Every once in a while, I’m lucky enough to find a combination of flavors that just works, a compound flavor that transcends its individual elements, one in which the dominant sensation on the palate becomes something new and distinct from any single component, a minor chord born of a Beatles-like marriage of flats and sharps. Many of the classics never tire, and I use and re-use them without apology: Lamb and rosemary; peas and mint; scallops and bacon. And then there are beer snacks, the holy grail of sports fans and wannabe man-cooks everywhere, the perfect balance of heat, salt, and icy bitter froth, a marriage to read about in the self-therapy section of an airport book nook.
On occasion, someone will serve me something so completely unexpected that it upends how I think about flavors, not because it’s so radical, but because it sounds radical and tastes natural: White chocolate and caviar, or salmon poached in licorice (both found at the Fat Duck), the French Laundry’s justly celebrated dish of tapioca with oysters and caviar, or just the odd and unexpected, like cheese and chocolate. But I have no aspirations of Michelin etoiles and my favorite flavor pairings are the ones that I stumble upon in the normal course of every day life and which I know, with absolute certainty, will sing on the palate before I even taste it. Such was my experience, while hunting and gathering at the Saturday market, when I heard Dan the Tomato Man of Soda Rock Farms talking up his Padron peppers to another shopper, and to whome he issued the following guarantee: “If you sit down and try these peppers with a cold beer, you’ll finish them off, or I’ll give you your money back.” It was a really big bag of peppers.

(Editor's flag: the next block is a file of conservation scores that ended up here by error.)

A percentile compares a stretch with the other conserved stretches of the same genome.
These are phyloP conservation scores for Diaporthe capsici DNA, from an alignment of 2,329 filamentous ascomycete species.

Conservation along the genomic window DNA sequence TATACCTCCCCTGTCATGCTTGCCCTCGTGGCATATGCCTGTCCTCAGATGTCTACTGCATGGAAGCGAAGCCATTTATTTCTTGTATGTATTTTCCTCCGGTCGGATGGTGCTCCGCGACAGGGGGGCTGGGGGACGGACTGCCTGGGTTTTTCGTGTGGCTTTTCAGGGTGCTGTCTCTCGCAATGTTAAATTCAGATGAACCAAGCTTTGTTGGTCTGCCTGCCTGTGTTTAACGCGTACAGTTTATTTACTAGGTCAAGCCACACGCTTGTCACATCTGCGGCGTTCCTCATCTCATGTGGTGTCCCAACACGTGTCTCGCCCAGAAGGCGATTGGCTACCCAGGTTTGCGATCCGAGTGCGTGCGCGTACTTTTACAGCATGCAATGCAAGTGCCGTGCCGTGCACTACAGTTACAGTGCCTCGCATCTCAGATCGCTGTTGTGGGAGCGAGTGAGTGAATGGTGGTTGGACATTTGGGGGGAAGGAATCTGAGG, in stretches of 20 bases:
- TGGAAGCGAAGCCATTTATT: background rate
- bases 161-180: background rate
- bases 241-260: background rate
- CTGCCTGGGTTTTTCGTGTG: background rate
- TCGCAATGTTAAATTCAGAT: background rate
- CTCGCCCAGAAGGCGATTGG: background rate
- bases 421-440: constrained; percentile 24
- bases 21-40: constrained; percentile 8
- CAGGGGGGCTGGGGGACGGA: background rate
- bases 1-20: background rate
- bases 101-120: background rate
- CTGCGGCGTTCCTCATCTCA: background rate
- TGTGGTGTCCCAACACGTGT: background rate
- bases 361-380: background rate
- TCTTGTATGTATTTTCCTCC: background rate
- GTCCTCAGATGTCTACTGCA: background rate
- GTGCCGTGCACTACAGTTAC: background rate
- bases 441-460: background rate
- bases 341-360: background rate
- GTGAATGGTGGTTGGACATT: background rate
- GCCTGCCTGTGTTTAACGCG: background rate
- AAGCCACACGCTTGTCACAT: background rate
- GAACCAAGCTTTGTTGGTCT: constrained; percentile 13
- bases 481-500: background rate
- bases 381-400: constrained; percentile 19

A light-bulb moment of clarity and conviction, so frustratingly rare (at least for me) and all the more profound for it: Prepare the peppers in the classic fashion by blistering them in a pan, then tossing them with a pungent, grassy olive oil (preferably from the Dry Creek Valley) and big pinch of fleur de sel (don’t be shy about the salt – I don’t want to hear about blood pressure, and the alcohol should compensate), and serve with a well-chilled Racer 5 from the Bear Republic Brewery: Padrons tend to have a mild heat and a fairly pronounced bitterness which would pair perfectly with the bitter hoppy-ness of the Racer 5, and the occasional spice-bomb – Padrons are often referred to as Russian Roulette peppers for their unpredictable bite – would provide a tantalizingly painful excuse for more beer. The key ingredients – peppers, olive oil, and beer (I insist on French salt…) – are all produced within a few miles of my house and, as with any beer snack worthy of its name, the dish would require virtually zero prep (merely rinse and dry the peppers whole and church-key the beer), one pan, and no additional ingredients.
I love salty nuts, but these Padrons are, hands-down, my new favorite beer snack.
Padron Peppers, and Not Much Else
You’ll finish the beer and the peppers, or your money back.